As for trying to determine the culprit without blindly sending parts away, the only way to do that is to have a compatible system you can use as a testing apparatus. Start using components, one at a time, from the 'bad' pc in the known good pc. If and when the issue arises in testing, the last component you changed is likely the culprit.
All this is a pain in the ass, but that's about the only way you can do it. My main machine was down for a long time when i was returning components on warranty. Sent the PSU back, got a replacement. Sent the mobo back, got a replacement. Turns out it was the PSU all along, sent it back again. Bought a different brand PSU. Been fine ever since. I did have one stick of RAM start acting up, so i had to deal with that.
Speaking of which, that's one thing you can try testing before taking anymore steps. Test one ram stick at a time and see if the issues persists. If by chance everything works with one stick in, then voila you have some dead ram, and the one hat's in is the good one.
Like i said though, RAM issues usually result in a BSOD, but anything can happen.
SO SORRY for a super late follow-up. Work and Christmas kept me pretty busy. A big thank you to everyone for your efforts in trying to solve my problem.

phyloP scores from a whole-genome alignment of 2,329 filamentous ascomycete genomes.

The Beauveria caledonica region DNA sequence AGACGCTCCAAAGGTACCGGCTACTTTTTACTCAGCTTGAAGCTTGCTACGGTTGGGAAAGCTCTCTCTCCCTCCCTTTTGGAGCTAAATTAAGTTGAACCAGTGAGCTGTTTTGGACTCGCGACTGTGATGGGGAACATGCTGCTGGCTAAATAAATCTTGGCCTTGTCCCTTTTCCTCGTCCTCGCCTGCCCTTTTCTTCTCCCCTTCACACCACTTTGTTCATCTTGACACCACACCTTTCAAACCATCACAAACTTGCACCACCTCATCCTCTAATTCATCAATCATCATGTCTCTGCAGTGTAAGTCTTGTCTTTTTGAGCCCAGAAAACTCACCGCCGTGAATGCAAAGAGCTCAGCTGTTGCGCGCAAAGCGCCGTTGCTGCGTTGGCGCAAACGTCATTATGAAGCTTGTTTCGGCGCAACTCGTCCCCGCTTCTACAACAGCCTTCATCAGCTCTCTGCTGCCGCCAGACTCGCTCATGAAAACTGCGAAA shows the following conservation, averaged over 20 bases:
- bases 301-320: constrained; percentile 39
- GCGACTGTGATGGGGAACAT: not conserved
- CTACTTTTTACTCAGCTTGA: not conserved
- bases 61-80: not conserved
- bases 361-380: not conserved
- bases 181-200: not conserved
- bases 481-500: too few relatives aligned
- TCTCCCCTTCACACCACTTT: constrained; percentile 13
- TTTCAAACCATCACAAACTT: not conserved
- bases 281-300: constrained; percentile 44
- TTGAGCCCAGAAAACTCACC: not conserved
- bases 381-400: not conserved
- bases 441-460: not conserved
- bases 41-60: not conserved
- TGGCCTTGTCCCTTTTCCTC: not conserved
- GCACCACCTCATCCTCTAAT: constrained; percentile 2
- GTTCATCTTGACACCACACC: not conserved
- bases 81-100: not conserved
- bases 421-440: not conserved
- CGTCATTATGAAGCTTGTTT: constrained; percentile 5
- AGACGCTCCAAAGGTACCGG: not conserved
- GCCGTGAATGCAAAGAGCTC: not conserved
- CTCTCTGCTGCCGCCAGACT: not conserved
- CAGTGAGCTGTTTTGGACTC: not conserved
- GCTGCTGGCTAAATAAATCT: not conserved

The problem was so uncommon, I never would have thought of it and reading all the posts again, I didn't see a one mention this (I believe) I guess you guys can all add this to your list of solutions. This solution came from a coworker of mines (I work in IT).
A coworker of mine said it was a possible DRIVER issue. That because of a driver issue, the motherboard and the hard drive were not talking properly. I never would have thought of this as on my other builds, I never did a driver check (ya, I know I should) but everything was good. During my self-troubleshooting, I had installed the drivers though for the motherboard while on the desktop. But apparently, THAT was the problem, a rare problem however. If key driver issues is the problem, as he said, installing them after the OS is installed would not help it, as they are not rooted deep enough into the system to provide stability (which would explain minutes on the desktop before restarting). The solution was to get the drivers on a flash drive, plug in, and while INSTALLING the OS, where you choose which partition to use, to also load the drivers from the flash drive DURING INSTALLATION. After doing so, the computer never restarted again.
Now...if someone tells me that its actually common practice to do install drivers during installation, I'll just slap myself for bad practice. As again, I've never installed drivers during installation and never ran into this problem as its a rare one from what I gather.